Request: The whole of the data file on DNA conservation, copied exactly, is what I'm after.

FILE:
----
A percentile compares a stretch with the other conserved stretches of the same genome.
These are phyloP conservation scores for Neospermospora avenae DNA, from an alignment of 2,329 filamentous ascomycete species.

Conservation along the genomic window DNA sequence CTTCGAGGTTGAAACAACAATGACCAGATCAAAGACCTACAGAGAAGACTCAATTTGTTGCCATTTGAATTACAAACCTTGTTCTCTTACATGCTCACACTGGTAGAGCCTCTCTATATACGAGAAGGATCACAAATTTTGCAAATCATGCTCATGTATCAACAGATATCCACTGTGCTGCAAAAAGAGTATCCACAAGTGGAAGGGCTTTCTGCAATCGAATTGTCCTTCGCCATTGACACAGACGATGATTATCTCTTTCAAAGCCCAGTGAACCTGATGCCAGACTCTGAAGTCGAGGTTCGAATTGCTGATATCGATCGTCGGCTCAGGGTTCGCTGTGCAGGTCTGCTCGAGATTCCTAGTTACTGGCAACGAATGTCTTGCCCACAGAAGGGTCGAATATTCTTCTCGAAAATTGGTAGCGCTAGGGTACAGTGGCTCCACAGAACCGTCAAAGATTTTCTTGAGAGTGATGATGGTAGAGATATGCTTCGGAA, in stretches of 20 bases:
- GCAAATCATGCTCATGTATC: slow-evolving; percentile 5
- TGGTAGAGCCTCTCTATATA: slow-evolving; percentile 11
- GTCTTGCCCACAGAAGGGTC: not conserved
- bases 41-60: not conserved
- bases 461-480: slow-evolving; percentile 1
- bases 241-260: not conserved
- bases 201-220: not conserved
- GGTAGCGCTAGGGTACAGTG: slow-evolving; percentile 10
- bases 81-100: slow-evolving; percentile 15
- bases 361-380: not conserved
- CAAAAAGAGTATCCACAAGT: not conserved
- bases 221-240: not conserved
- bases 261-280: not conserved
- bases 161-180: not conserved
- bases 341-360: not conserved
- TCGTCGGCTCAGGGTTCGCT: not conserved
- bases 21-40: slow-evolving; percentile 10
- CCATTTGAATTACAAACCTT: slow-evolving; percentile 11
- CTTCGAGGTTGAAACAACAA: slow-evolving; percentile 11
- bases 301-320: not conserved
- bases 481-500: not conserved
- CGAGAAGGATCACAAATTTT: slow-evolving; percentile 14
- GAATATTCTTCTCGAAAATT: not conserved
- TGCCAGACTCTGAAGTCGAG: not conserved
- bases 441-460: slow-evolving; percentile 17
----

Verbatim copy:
A percentile compares a stretch with the other conserved stretches of the same genome.
These are phyloP conservation scores for Neospermospora avenae DNA, from an alignment of 2,329 filamentous ascomycete species.

Conservation along the genomic window DNA sequence CTTCGAGGTTGAAACAACAATGACCAGATCAAAGACCTACAGAGAAGACTCAATTTGTTGCCATTTGAATTACAAACCTTGTTCTCTTACATGCTCACACTGGTAGAGCCTCTCTATATACGAGAAGGATCACAAATTTTGCAAATCATGCTCATGTATCAACAGATATCCACTGTGCTGCAAAAAGAGTATCCACAAGTGGAAGGGCTTTCTGCAATCGAATTGTCCTTCGCCATTGACACAGACGATGATTATCTCTTTCAAAGCCCAGTGAACCTGATGCCAGACTCTGAAGTCGAGGTTCGAATTGCTGATATCGATCGTCGGCTCAGGGTTCGCTGTGCAGGTCTGCTCGAGATTCCTAGTTACTGGCAACGAATGTCTTGCCCACAGAAGGGTCGAATATTCTTCTCGAAAATTGGTAGCGCTAGGGTACAGTGGCTCCACAGAACCGTCAAAGATTTTCTTGAGAGTGATGATGGTAGAGATATGCTTCGGAA, in stretches of 20 bases:
- GCAAATCATGCTCATGTATC: slow-evolving; percentile 5
- TGGTAGAGCCTCTCTATATA: slow-evolving; percentile 11
- GTCTTGCCCACAGAAGGGTC: not conserved
- bases 41-60: not conserved
- bases 461-480: slow-evolving; percentile 1
- bases 241-260: not conserved
- bases 201-220: not conserved
- GGTAGCGCTAGGGTACAGTG: slow-evolving; percentile 10
- bases 81-100: slow-evolving; percentile 15
- bases 361-380: not conserved
- CAAAAAGAGTATCCACAAGT: not conserved
- bases 221-240: not conserved
- bases 261-280: not conserved
- bases 161-180: not conserved
- bases 341-360: not conserved
- TCGTCGGCTCAGGGTTCGCT: not conserved
- bases 21-40: slow-evolving; percentile 10
- CCATTTGAATTACAAACCTT: slow-evolving; percentile 11
- CTTCGAGGTTGAAACAACAA: slow-evolving; percentile 11
- bases 301-320: not conserved
- bases 481-500: not conserved
- CGAGAAGGATCACAAATTTT: slow-evolving; percentile 14
- GAATATTCTTCTCGAAAATT: not conserved
- TGCCAGACTCTGAAGTCGAG: not conserved
- bases 441-460: slow-evolving; percentile 17